A Birkie tale of error and repentance
I’d like to thank everyone who gave reports about this year’s Birkie. As someone who has participated in the event a half-dozen times, I can relate. This amazing occurrence from Saturday’s Birkebeiner was submitted by Jon Amundson:
There is nothing like the feeling standing all too scantily clad for the cold on the start line of a major race. Then the feeling of clipping into your bindings and adjusting the straps of your poles in those last minutes before the gun goes, unless you find yourself standing without skis and poles because someone has mistakenly steeped into yours! This is the tale of a comedic error, unless they are your skis, and the repentance which followed.
At this years Birkie a well accomplished skier and worthy masters age category competitor found himself ski-less in the last few minutes before the race. He had placed the skis in the tracks, as they were this year, and gone to deposit his bag in the truck for transport to the finish line. Upon his return, they were gone! Announcements by the start officials to check your skis and make sure you had the correct pair were met by silence and the impatience of scantily clad readers standing in the cold! SO, off went the gun and the throng pushed forward through ungroomed snow to the far side of the lake; our unfortunate left standing, race equipped with a 5 kilo pack on his back and no skis.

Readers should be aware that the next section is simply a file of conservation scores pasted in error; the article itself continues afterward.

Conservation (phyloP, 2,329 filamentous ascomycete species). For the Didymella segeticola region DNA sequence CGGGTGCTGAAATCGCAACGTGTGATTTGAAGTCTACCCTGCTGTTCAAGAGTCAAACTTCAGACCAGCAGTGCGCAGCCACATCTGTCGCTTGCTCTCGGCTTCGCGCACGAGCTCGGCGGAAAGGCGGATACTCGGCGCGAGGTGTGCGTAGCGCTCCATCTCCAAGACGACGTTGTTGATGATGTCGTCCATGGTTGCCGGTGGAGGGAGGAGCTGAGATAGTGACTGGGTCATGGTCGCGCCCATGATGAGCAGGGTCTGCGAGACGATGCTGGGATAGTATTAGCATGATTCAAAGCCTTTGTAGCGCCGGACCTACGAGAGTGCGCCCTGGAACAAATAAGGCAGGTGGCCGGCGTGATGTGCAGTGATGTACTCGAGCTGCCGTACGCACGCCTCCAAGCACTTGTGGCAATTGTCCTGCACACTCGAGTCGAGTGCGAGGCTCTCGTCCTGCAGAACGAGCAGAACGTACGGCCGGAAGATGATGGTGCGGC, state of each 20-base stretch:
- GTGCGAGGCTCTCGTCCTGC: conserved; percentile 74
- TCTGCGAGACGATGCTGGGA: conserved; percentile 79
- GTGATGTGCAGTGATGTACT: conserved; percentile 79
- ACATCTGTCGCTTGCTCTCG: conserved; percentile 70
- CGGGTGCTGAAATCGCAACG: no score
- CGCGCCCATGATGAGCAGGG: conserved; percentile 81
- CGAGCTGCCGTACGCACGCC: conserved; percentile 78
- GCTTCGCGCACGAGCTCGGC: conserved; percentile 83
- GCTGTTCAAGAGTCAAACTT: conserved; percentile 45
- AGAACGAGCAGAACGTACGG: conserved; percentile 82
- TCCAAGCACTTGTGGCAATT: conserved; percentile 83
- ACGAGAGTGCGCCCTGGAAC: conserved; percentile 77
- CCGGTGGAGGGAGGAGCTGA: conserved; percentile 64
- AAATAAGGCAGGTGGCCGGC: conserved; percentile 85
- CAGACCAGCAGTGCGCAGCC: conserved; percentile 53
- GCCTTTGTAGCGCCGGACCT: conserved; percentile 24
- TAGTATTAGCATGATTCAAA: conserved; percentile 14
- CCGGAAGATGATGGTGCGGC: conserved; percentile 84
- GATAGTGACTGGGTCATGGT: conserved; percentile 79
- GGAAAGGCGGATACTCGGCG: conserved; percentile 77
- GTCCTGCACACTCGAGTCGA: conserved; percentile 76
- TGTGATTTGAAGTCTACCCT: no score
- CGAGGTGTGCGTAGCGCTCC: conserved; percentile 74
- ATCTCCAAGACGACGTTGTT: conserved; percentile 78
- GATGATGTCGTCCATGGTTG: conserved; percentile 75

But all was not lost! As another fierce ‘masters’ competitor, well-known for winning his (advancing) age category over many years in the pack division, reached the far side of the lake he noticed that “these were not my poles?” his being red and ‘these’ being blue…so without a moments hesitation, realizing the error of his ways, he turned and fought his way back through the crowd to the start line, some 1500 meters away and found our unfortunate. The exchange was made, exchange in the sense that the other skis were laying side of the track at this point, and each resumed their race: though in a forced grim silence, compounded by the necessity to fight their ways back through the crowd of other skiers for the 44 kilometres of course this year. One did in fact go on to win their divisional category and the other just off the podium in 4th.
The bottom line? As Tolstoy once said, “ Old age is the most unexpected event in a man’s life!”